Christmas is over for another year. It wasn't white but it did involve approximately six and a half hours on the M25 ,adding to our carbon footprint! My mother is now back in her apartment, my sister and brother-in-law are by now asleep in front of the TV at their place, my brother and family are hopefully in Italy skiing by now, Ian's mum has cleared up her house after having us all round yesterday and is now relaxing in front of the TV and Ian's sister finally made it out to Milan a day late after the snow disrupted everyone's travel plans. Ian's man-flu is getting better and we are all packed up ready to go to France tomorrow morning. All is well.. and if I don't get a chance to blog before then, happy new year.

Monday, 21 December 2009

A white Christmas?

Well it is looking more likely every day!

A whole week has gone by since I last wrote. Christmas is always a busy time of year and this year it seems worse than ever, although that is probably my imagination. To add to the chaos the weather has suddenly turned from wet and very mild to bone dry, snowy and ice cold, making the everyday tasks of shopping, getting to work and organising the Christmas round of relative visiting much more difficult!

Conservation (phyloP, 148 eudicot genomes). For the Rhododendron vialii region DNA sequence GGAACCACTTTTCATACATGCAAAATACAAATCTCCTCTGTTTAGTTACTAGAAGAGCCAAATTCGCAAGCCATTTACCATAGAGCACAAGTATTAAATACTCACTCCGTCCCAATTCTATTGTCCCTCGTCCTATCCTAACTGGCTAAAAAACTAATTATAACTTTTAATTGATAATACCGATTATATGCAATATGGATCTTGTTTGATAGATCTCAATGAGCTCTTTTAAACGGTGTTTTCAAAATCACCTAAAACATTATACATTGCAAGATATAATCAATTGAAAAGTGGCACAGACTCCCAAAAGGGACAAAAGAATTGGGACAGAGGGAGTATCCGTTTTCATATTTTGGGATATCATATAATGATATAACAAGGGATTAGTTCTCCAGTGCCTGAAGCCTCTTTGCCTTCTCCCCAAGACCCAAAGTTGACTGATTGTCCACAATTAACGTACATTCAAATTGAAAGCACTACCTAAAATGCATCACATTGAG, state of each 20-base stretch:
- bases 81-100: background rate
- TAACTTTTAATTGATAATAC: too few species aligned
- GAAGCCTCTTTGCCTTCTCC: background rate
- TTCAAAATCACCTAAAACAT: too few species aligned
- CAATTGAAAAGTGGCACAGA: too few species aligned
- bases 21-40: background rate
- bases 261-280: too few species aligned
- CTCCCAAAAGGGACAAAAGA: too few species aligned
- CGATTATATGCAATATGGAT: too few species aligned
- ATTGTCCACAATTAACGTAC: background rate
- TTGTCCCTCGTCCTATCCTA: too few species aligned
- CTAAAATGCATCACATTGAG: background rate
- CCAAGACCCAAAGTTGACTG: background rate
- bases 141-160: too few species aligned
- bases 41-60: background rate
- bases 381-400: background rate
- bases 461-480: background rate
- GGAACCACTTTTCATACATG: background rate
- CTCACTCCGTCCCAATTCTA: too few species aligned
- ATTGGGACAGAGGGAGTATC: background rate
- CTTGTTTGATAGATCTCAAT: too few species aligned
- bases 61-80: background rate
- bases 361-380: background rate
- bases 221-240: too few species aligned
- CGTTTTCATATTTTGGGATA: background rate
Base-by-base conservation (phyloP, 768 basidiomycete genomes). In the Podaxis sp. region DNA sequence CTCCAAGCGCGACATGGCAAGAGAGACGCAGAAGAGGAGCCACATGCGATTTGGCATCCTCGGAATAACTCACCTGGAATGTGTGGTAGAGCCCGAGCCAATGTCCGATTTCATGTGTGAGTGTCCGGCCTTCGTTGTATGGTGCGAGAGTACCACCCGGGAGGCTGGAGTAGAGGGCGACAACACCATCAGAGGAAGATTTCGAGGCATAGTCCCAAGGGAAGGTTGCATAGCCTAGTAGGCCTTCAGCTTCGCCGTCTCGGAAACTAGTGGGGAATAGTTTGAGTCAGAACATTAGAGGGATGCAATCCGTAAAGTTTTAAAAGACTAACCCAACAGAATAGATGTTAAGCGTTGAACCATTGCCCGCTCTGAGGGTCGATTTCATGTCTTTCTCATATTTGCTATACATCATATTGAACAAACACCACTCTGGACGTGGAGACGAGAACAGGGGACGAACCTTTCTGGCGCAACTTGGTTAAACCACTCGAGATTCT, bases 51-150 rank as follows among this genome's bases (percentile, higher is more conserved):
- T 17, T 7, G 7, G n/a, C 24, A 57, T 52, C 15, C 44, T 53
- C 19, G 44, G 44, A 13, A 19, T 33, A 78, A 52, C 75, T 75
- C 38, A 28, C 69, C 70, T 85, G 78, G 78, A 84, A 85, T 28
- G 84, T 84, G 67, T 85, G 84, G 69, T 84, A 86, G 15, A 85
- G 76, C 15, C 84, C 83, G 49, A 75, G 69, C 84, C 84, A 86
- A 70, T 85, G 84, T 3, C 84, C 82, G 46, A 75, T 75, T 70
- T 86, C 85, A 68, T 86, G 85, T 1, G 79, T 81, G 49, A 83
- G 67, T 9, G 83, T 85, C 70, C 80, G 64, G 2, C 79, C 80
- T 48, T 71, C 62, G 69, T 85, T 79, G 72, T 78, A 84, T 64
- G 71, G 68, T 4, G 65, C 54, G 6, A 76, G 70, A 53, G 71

We had the first snow of the year on Friday. There wasn't a great deal down here and by mid-day the roads were clear. However, the snow over the North Downs and Ashdown forest was much thicker and they lay between Ian's house and mine. Friday night for the first time in years I didn't go to Ian's and it felt very strange to be sitting in our separate houses at the start of the weekend. I packed up and left the following morning, not sure of what to expect. Ten miles out of Eastbourne the snow at the sides of the roads was thicker and although the main roads were clear the side roads were thick with ice. As I got further and further into the Ashdown Forest the snow and ice encroached onto the road more and more and by Crowborough my tyres were gliding over the icy tracks left from the previous nights attempt and clearing the road. This continued to Tunbridge Wells and that, and the number of people going Christmas shopping made it a slow and tortuous journey. I also had to stop twice to pee, which meant leaving the beaten track and driving over the ice covered service station forecourts! Driving required a lot of concentration, which was a shame as the snow and the Christmas lights made everywhere look like a fairy tale Christmas except that I couldn't really stop to look. Driving was also made more hazardous by the abandoned cars at the side of the road and drivers generally not used to driving in snow!